Roma say they're being barred from flights to Canada

May 8, 2017
Article Source
Toronto Star

Ottawa is being accused of preventing Roma travellers from boarding Canada-bound flights and denying them the possibility of seeking asylum here.

Since the end of last year, advocates and lawyers say a slew of Roma passengers from Hungary, the Czech Republic and Slovakia — all currently visa-exempted countries — have reported being stopped from boarding flights to Canada via transit points in England, Poland, Belgium and Germany.

The federal government denies that it is to blame. Ottawa says that while it provides assistance and advice to airlines, it's ultimately up to the airlines themselves to decide who boards flights to Canada, and that all travellers coming to the country are subjected to scrutiny and can be denied entry.

Airlines found to have carried an improperly documented foreign national to Canada will be fined up to $3,200 per passenger and are liable for additional removal and medical costs, according to the government’s manual on the obligations of transporters.

"Ninety per cent of these travellers have valid plane tickets, the electronic travel authorization (eTA) issued by Canada and an invitation letter from their friends and relatives in Canada," said Toronto settlement worker Paul St. Clair, who has helped many in the community write up their invitations.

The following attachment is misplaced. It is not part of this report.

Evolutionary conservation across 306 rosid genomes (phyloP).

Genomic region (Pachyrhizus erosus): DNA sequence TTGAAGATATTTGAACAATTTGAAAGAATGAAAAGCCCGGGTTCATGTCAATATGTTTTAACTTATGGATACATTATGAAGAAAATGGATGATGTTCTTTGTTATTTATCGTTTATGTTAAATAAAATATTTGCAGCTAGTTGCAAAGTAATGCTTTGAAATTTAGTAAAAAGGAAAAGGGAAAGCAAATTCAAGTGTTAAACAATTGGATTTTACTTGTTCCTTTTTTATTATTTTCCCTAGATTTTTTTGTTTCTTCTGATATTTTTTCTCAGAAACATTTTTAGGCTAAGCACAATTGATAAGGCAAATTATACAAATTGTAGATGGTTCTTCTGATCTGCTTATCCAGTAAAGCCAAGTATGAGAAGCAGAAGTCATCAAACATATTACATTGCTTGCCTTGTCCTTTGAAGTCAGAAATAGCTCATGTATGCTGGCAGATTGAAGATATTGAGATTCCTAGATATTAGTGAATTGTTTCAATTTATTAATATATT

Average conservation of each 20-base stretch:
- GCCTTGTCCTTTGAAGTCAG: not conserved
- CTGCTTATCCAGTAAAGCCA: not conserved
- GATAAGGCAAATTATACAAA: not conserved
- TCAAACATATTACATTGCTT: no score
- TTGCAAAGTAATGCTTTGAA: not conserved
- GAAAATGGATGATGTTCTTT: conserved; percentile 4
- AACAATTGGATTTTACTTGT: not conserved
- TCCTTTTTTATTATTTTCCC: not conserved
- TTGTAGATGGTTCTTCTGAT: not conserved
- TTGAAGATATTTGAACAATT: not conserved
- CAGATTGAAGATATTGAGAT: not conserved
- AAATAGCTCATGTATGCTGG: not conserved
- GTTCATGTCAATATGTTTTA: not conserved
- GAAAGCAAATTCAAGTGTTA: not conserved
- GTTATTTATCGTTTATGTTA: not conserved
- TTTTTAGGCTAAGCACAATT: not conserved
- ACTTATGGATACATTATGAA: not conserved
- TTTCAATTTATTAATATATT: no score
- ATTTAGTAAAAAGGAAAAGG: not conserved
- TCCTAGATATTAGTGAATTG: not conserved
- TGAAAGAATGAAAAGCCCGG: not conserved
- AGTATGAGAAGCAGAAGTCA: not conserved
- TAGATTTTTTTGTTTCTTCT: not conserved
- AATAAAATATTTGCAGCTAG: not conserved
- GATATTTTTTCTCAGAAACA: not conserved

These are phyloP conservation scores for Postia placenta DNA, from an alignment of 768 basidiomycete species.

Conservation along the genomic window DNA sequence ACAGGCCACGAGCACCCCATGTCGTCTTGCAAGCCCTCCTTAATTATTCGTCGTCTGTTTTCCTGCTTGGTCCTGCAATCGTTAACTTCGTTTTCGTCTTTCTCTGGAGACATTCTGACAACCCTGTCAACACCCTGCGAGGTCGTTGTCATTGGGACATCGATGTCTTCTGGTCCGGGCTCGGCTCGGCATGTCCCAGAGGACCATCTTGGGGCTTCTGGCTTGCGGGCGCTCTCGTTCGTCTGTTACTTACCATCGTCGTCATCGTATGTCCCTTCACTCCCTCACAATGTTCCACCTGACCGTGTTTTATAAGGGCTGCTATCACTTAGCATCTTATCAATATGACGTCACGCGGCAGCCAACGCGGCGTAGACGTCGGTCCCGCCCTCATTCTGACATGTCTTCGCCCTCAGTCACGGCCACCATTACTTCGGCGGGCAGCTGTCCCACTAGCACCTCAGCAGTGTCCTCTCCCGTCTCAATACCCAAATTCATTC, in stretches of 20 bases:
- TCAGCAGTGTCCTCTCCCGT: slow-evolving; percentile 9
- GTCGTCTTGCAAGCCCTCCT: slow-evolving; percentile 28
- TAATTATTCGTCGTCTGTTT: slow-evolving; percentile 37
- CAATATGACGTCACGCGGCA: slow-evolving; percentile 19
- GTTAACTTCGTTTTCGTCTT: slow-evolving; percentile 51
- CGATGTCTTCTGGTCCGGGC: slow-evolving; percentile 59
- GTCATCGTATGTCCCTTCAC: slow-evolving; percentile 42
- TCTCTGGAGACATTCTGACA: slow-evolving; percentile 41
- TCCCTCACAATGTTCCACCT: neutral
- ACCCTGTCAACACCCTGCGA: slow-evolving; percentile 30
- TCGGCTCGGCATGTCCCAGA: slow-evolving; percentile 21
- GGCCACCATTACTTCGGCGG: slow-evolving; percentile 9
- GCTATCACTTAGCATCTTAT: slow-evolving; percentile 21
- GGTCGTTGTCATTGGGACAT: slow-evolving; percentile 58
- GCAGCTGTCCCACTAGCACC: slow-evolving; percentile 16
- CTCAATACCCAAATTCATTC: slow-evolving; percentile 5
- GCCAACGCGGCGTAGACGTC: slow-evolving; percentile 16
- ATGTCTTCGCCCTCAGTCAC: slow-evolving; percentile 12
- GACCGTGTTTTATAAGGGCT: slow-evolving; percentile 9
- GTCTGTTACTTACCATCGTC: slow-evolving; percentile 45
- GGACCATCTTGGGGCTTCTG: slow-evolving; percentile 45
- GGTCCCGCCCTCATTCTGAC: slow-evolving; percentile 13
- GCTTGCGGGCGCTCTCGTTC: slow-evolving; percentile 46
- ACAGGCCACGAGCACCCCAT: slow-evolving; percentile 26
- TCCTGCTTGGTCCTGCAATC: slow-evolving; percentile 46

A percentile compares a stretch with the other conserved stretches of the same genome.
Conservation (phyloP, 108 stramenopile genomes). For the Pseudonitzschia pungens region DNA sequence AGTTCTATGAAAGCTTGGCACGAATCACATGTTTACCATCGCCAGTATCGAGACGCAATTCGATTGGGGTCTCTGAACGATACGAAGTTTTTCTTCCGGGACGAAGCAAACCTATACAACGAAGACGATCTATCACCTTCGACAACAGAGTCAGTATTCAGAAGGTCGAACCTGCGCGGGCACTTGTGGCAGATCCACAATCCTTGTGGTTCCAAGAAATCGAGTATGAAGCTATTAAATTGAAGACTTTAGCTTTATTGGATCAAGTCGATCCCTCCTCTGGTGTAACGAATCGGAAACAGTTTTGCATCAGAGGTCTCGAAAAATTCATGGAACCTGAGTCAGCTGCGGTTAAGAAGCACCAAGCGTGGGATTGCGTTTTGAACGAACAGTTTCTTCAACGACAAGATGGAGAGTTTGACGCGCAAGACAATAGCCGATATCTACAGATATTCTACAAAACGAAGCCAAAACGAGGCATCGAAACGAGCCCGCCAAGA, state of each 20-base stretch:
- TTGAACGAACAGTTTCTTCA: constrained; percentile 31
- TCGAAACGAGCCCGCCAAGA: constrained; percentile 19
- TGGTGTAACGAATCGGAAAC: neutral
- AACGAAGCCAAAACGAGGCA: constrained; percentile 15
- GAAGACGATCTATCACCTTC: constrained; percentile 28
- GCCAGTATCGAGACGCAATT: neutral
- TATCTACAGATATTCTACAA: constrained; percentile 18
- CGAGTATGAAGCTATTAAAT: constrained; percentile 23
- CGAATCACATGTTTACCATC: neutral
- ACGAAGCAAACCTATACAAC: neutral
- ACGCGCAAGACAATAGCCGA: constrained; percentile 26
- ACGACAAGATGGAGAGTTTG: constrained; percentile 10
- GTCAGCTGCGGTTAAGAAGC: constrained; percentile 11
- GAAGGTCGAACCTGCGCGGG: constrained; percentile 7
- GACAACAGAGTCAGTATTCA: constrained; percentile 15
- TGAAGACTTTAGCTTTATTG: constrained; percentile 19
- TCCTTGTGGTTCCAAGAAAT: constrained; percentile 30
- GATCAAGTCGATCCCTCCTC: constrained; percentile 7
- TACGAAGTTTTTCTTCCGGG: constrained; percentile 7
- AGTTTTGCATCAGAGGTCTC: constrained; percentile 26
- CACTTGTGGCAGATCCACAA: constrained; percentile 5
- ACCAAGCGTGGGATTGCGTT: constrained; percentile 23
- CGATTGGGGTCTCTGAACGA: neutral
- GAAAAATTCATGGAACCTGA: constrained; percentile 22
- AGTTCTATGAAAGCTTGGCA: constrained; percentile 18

"The interdiction is happening everywhere. I have had 50 Roma families in Toronto coming to us in the last six months, asking me what to do about it, how they can help their relatives come to visit."

While advocates including St. Clair agree that many Roma, who were once known as Gypsies, may intend to come to Canada for asylum, they say Canada cannot stop legitimate refugees from travelling and accessing its asylum system if they have the proper documentation to visit the country and solid grounds to support their need for Canada's protection.

Last year, asylum-seekers from three major source countries of Roma refugees in Canada all had acceptance rates over 50 per cent — Slovakia, 74.6 per cent; Hungary, 66.9 per cent; and the Czech Republic, 56.5 per cent, according to data from the Immigration and Refugee Board. The overall acceptance rate for refugees to Canada was 63 per cent.

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